Defense Budgets Sustain Bloated, Obsolete Military

Pentagon is a boon to defense corporations and politicians eager to project power the world over

Even as the Obama administration acknowledges that 21st century conflicts will not be fought with tens of thousands of boots on the ground or colossal weapons systems, Washington continues to carry through bloated military budgets and outdated armaments.

In his State of the Union address this month, President Obama said “we don’t need to send tens of thousands of our sons and daughters abroad, or occupy other nations,” in order to fight the terrorist threat. And cyber-warfare is the only other major threat, as opposed to hot wars with other world powers.

“Nevertheless, the defense budget contains hundreds of billions of dollars for new generations of aircraft carriers and stealth fighters, tanks that even the Army says it doesn’t need and combat vehicles too heavy to maneuver in desert sands or cross most bridges in Asia, Africa or the Middle East,” reports Gopal Ratnam at Bloomberg News.

“There’s a fundamental need to have a conversation about what kind of military we need to have and what we should expect it to do,” Andrew Bacevich, a West Point graduate and former Army colonel who now teaches at Boston University, told Bloomberg in an interview.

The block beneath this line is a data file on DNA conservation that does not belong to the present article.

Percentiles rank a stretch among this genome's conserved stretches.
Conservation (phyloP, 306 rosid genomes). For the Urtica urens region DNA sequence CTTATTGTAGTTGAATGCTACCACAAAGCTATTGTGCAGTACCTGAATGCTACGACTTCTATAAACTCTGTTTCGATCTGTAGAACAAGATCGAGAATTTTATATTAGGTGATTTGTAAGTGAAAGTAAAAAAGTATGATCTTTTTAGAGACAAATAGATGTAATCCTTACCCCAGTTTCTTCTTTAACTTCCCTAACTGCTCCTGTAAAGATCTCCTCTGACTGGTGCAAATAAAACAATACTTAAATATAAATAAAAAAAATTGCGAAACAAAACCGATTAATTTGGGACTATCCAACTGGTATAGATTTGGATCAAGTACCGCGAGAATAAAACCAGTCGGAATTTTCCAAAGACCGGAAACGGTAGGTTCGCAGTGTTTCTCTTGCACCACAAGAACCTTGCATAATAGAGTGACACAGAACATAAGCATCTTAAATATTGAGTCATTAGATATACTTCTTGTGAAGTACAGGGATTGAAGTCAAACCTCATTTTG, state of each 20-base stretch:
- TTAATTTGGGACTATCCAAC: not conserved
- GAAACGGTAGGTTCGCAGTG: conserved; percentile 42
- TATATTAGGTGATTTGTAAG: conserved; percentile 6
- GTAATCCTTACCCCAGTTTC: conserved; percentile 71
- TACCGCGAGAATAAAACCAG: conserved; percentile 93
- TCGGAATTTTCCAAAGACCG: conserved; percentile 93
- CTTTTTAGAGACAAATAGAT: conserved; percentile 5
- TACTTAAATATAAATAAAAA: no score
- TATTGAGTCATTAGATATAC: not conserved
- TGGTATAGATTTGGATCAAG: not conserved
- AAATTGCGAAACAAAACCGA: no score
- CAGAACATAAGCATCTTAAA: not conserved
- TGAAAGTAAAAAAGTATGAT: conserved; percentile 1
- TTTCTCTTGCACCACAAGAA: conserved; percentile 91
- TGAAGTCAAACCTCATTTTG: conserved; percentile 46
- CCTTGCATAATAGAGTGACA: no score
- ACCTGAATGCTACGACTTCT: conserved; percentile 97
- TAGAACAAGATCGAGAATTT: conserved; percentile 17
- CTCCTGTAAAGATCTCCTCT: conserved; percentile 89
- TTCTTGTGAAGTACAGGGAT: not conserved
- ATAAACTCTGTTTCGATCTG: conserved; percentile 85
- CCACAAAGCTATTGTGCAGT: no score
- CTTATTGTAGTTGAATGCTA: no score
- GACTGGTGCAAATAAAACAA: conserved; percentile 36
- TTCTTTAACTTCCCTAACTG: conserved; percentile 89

Not only does the military industrial complex insist on continuing to overspend on irrelevant weapons systems, but lobbyists and government officials have issued desperate warnings of doom in the face of minor sequestration budget cuts that would cut $500 billion over ten years (merely a reduction in the rate of growth in spending).

The defense budget and the military it pays for has no direct relationship to the actual threats America faces. Instead it serves as a boon to defense corporations on the public dole and to politicians eager to project power the world over.

Author: John Glaser

John Glaser writes for